Lemons and Thorns

There are moments when suddenly it’s like you see the good news of the gospel for the first time. Have you ever had one of them? Where it’s all fresh and new and you almost want to ‘get saved’ again because you need to respond to the wonder of these truths?

I’ve had a few moments like that, of extreme clarity of what the good news is. Each time it feels like before the epiphany I hadn’t understood it at all, maybe even believed it at all. I did believe it before, but this like is a new piece of the truth has been unfolded. I think it keeps unfolding—like the scenes in the mirror dimension in Dr Strange films—as we follow the way of Jesus, we have these continual moments of clarity so clear that it takes our breath away. Moment when we get it like we haven’t before.

These are important, as we somehow grasp an aspect of the work of Jesus to a deeper level, or as the gospel speaks directly to the situations we’re facing and we see that the answer, such as it is, is found on a bloodied cross and in an empty tomb.

I’ve been through this a few times. It’s a wonderful thing. I hope that I continue to do so. I quickly forget the wonder, though, which I think is just a symptom of being human. We need another moment when we grasp again how truly audacious the favour of God for us is.

I especially need this when my circumstances tempt me to believe that God is not for me. Which is pretty often, if I’m honest. Almost as though the world has a ruler who wants us to believe that God is not for us but against us and would contrive to work circumstances to teach us that lesson.


They say that when life gives you lemons you should make lemonade. Pithy wisdom, though it rather assumes you’ve got the equipment, a ready supply of water and sugar and some customers. In my experience you just have the lemons and feel like you need to learn to enjoy sucking them. When life gives you thorns, and you’d give your left arm for a lemon, it is a fight to believe that God is for you.

But it’s a fight you must stiffen your courage for and enter swinging both fists.

There’s this wonderful moment in Joshua chapter 5 where Joshua encounters the Angel of the Lord while the people of Israel are approaching Jericho to siege it. He sees this mysterious and terrifying figure, who he does not know is Jesus incarnate, and asks him a fairly obvious question, “are you on our side, or on theirs?”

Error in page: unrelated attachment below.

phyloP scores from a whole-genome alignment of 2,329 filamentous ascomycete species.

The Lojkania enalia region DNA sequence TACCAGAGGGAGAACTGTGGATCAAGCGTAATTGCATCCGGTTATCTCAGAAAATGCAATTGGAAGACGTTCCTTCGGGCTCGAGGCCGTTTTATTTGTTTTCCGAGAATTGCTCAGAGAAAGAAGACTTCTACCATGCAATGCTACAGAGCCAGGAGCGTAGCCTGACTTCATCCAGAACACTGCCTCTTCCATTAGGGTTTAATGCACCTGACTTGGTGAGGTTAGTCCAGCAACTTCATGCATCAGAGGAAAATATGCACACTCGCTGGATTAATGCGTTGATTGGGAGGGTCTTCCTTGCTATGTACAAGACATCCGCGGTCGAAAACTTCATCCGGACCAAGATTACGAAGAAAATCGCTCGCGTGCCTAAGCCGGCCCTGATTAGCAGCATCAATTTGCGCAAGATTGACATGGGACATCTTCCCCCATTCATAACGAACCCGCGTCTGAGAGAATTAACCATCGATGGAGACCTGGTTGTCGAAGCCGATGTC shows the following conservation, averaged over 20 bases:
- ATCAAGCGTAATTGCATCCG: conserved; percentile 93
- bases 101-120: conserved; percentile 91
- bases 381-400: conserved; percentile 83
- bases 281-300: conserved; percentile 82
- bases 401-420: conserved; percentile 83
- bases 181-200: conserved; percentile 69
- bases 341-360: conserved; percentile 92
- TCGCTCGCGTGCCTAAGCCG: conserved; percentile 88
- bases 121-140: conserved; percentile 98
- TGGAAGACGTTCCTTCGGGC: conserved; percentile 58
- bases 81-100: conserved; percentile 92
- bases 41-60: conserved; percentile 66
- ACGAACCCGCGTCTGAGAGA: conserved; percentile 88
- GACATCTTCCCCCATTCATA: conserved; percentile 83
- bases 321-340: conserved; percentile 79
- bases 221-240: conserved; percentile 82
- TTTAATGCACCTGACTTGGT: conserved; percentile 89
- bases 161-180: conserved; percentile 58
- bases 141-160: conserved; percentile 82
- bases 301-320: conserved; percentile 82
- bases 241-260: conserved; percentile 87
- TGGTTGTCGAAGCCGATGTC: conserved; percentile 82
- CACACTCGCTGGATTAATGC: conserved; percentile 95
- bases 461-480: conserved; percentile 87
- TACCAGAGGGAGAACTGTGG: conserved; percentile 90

And Christ bedecked in the pomp of the angels looks at his namesake, Yeshua—Yahweh Saves, who patterned the victories he would later win over death to enter the land, and speaks a simple word:


Are you on my side or theirs Jesus? No. Then he announces himself as the commander of the armies of God, Joshua’s eyes go wide and he flings himself to the floor in worship.

Are you on my side? No, I command the armies of Yahweh. Who it turns out isn’t on our side, but we can be on his.

If you’re following Jesus, God isn’t on ‘your’ side—though I’m certain he forgives us for speaking like this. Instead, you’re on his.

When you believed, and continue to believe, and fight to believe that Jesus died in your place, rose for your life, ascended to rule the world and gifted the Spirit to his people, you changed your liege lord. You became God’s. The Father, by the Spirit, counted you as being united to the Son. There’s an intra-Trinitarian decision to consider you as though you were Jesus (2 Corinthians 5). The Father and the Spirit are completely committed to making Jesus look good—the Bible would say “glorifying him.”

When they consider you as though you are Jesus, God is saying that he considers you to be the apple of his eye, his reason for creating, the joy of his heart. You are on his side, and he has made himself on yours.

He likes you a lot.

Which means that when your lemons turn to thorns it cannot mean that he isn’t for you. It cannot mean that he doesn’t want to give you good things. It must mean something else. It must mean that the lemons and the thorns are in the control of someone who cares for your ultimate good.

This is such a relief. Until you think about it a bit further and realise that this probably means that the thorns and lemons aren’t going to stop. Not yet anyway.

When you get past the initial anger—which is understandable, may take some years, and must not be sidestepped if you want to be faithful—you may start to see that it means that our Father, full of love, allows the evil in the world to afflict you in order to form your character.

Which helps me to remember that while he’s gentle, he’s not soft. To paraphrase everyone’s favourite theologian, Mr. Beaver, while he’s good, he’s not safe.

That sounds uncomforting. And it is when you’ve got sunshine and daisies. It is when you’ve got lemons and the resources to make lemonade. But when you’re sucking the lemons and someone cruelly filled the inside with thorns, when you stare the chaos and ash of the world full in the face, this is good news.

Our Father is not out of control. He is strong. He will not keep us from harm but allow us to share Christ’s suffering in order to make us like him. We cry it is too much, he says he knows, but that he will never let go. Then we see that the arms that hold us are corded with iron.

Photo by Cristina Anne Costello on Unsplash

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